Theodore Roosevelt
Letters From a
Young Coal Miner.

Tell-A-Bunny
“. . . Engaging cut-paper illustrations printed on glossy paper draw viewers eyes . . .” School Library Journal,May 2000

Back to Main




   
Firegold
Written by Dia Calhoun
Illustrated by Hervé Blondon


Top 10 First Novels for Youth, Booklist, 11/1/1999
"In a deft combination of fantasy, adventure, and coming-of-age themes, Calhoun tells the story of a young man whose difference (blue eyes instead of brown ones) threatens a community that relies on conformity."


Book Report, 10/1/1999
"This fantasy novel demonstrates that an understanding of one's self can lead to tolerance. Jonathon is set apart in the brown-eyed Valley because of his blue eyes, since only the hated Dalriada have blue eyes. As he reaches puberty, he learns the townspeople think that children with blue eyes go insane. When blight begins killing the orchard trees and Jonathon is blamed, he learns the horrible truth—he is part Dalriada on his mother's side. He cannot accept this because the Dalriada killed his mother. Jonathon goes to the Red Mountains and discovers that the Dalriada are not crazy or terrible. He then decides to stay with the Dalriada, but cannot complete his coming of age until he journeys back to the Valley and sees his father. During the visit he realizes he can honor both his Valley and Dalriada heritage. I enjoyed this search-for-self novel and found the world Calhoun created to be very realistic. The discovery at the end of the story that his father is also part Dalriada adds an interesting twist to the story. Young teens will relate to Jonathon's sense of isolation. This is Ms. Calhoun's first novel for young adults. I look forward to the next. Recommended."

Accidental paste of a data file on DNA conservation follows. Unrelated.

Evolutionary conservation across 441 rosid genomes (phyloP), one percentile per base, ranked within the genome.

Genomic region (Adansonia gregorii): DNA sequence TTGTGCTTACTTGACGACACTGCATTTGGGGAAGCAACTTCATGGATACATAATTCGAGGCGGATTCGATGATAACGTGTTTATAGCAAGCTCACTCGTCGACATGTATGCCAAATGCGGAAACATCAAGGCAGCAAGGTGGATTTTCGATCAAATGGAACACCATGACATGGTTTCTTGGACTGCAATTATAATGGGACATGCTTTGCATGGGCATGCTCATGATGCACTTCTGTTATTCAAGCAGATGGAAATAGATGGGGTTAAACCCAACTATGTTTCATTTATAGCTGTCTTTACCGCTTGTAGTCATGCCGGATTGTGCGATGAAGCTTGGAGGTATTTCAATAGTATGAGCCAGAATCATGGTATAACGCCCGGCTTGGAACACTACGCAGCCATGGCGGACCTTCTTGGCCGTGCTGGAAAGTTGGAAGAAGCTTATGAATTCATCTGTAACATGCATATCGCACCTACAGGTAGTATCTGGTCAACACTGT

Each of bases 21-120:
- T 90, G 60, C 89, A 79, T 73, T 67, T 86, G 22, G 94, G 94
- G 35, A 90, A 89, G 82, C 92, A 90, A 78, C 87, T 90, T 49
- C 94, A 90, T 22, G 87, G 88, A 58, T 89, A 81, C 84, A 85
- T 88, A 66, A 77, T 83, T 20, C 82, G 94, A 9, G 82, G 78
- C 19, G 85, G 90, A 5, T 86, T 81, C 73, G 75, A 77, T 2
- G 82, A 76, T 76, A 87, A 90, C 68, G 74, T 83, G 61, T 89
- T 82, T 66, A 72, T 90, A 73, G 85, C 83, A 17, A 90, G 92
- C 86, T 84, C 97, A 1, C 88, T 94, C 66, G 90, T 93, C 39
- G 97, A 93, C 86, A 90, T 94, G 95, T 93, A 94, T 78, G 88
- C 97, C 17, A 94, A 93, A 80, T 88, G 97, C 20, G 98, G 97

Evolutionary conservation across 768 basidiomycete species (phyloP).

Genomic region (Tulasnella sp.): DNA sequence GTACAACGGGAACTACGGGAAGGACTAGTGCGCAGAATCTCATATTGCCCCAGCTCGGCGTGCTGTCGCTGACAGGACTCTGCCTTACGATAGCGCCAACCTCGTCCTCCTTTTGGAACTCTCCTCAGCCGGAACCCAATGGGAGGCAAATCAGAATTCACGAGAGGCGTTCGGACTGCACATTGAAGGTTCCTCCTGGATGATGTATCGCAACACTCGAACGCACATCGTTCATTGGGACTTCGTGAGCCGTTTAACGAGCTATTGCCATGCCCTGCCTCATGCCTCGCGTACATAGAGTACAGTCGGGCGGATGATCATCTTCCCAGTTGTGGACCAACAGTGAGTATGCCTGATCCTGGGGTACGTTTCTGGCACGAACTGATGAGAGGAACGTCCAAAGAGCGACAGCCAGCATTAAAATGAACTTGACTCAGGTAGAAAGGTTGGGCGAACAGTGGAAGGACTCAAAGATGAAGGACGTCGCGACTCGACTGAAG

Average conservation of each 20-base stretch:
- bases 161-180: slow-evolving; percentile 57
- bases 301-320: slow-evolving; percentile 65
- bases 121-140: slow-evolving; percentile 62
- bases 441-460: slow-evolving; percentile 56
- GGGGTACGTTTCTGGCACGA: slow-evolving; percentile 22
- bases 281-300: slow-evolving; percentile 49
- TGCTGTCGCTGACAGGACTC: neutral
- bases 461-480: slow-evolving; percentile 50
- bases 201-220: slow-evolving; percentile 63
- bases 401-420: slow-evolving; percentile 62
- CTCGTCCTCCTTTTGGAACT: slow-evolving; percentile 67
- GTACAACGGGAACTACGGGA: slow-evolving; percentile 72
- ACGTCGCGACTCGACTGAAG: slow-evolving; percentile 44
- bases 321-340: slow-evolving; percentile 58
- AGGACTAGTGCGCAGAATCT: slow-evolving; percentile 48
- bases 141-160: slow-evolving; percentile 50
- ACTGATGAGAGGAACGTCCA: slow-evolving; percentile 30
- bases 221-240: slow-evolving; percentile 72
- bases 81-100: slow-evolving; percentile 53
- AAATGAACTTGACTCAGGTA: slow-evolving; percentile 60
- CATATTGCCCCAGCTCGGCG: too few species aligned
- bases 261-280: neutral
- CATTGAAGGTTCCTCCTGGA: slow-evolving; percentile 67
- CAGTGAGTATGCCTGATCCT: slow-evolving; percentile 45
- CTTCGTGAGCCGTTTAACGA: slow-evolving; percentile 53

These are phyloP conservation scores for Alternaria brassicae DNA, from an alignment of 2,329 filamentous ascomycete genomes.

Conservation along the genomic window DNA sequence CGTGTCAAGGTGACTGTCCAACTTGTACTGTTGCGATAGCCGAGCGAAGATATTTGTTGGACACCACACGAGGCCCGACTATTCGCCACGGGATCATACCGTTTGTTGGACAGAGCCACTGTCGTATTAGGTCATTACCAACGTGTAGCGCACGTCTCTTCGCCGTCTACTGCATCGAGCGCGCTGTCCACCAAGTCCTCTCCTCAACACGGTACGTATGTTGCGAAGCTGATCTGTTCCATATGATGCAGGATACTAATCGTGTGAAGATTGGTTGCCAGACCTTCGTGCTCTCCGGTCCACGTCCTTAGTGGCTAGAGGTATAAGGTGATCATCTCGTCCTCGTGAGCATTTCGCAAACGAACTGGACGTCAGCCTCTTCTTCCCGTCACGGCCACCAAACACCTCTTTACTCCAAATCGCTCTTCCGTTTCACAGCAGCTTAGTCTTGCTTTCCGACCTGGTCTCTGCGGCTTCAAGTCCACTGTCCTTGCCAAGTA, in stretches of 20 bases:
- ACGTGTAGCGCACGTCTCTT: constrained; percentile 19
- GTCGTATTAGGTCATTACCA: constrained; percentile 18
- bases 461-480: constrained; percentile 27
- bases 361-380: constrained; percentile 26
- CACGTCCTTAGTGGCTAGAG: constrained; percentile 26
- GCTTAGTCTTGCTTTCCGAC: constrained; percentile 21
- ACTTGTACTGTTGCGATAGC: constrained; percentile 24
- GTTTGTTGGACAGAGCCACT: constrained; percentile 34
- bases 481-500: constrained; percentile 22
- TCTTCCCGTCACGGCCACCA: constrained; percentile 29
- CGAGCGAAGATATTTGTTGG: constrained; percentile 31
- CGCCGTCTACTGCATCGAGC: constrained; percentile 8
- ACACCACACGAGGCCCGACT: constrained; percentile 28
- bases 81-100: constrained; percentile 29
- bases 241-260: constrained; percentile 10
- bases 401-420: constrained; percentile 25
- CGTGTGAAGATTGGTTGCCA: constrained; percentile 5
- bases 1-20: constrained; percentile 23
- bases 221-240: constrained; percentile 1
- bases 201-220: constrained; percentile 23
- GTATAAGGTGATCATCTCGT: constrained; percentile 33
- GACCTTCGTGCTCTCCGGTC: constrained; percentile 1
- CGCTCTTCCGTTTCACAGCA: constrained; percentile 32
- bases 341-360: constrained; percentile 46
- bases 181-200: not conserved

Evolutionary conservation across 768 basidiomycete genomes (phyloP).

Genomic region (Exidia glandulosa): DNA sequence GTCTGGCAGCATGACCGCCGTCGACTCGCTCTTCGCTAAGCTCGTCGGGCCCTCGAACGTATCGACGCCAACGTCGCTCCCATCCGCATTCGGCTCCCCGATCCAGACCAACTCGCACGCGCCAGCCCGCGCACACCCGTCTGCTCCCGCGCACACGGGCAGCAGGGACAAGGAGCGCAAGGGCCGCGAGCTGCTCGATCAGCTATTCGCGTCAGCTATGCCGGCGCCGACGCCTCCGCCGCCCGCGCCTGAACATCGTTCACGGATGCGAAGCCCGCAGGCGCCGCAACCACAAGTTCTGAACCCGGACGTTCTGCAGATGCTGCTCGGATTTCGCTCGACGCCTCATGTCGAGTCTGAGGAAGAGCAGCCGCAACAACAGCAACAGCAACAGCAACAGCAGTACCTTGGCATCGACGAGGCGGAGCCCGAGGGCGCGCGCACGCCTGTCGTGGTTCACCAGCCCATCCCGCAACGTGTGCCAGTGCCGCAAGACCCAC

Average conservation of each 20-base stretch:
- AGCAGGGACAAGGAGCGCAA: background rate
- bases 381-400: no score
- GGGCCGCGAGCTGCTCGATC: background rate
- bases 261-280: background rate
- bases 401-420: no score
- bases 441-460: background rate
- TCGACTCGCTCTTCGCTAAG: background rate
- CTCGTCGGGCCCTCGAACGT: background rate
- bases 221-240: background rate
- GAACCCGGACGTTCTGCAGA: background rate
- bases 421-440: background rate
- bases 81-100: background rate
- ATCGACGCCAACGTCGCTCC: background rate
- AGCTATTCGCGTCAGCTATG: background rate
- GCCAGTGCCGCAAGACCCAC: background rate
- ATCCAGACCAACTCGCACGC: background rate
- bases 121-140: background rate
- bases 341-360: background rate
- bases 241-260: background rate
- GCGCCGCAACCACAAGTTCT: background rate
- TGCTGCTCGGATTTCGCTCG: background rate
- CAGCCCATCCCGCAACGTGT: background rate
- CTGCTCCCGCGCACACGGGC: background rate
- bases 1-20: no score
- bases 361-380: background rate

Bulletin of the Center for Children's Books, 9/1/1999
"Calhoun has created a compelling mythology for two warring cultures, once one but now separate, and the boy who seeks to reunite them. Jonathon is a believable young adult hero, a confused adolescent at odds with his father and endangered by what he doesn't know. Characterizations are strong and motivations emotionally credible. Jonathon's quest to find his place in the world is fueled by grief at his mother's death; his discovery of his Dalriada roots and his triumphant completion of the Ridgewalk (the Dalriada initiation into adulthood) leads him back to the Valley to settle all that remains undone. The plot bristles with scenes of suspenseful action and potential danger, building toward Jonathon's final reconciliation with his father. It is a credit to Calhoun's plotting and characterization that the emotional resolution of her hero's return to the quiet Valley has as much resonance as his successful completion of the perilous Ridgewalk."



  <<PREV NEXT>>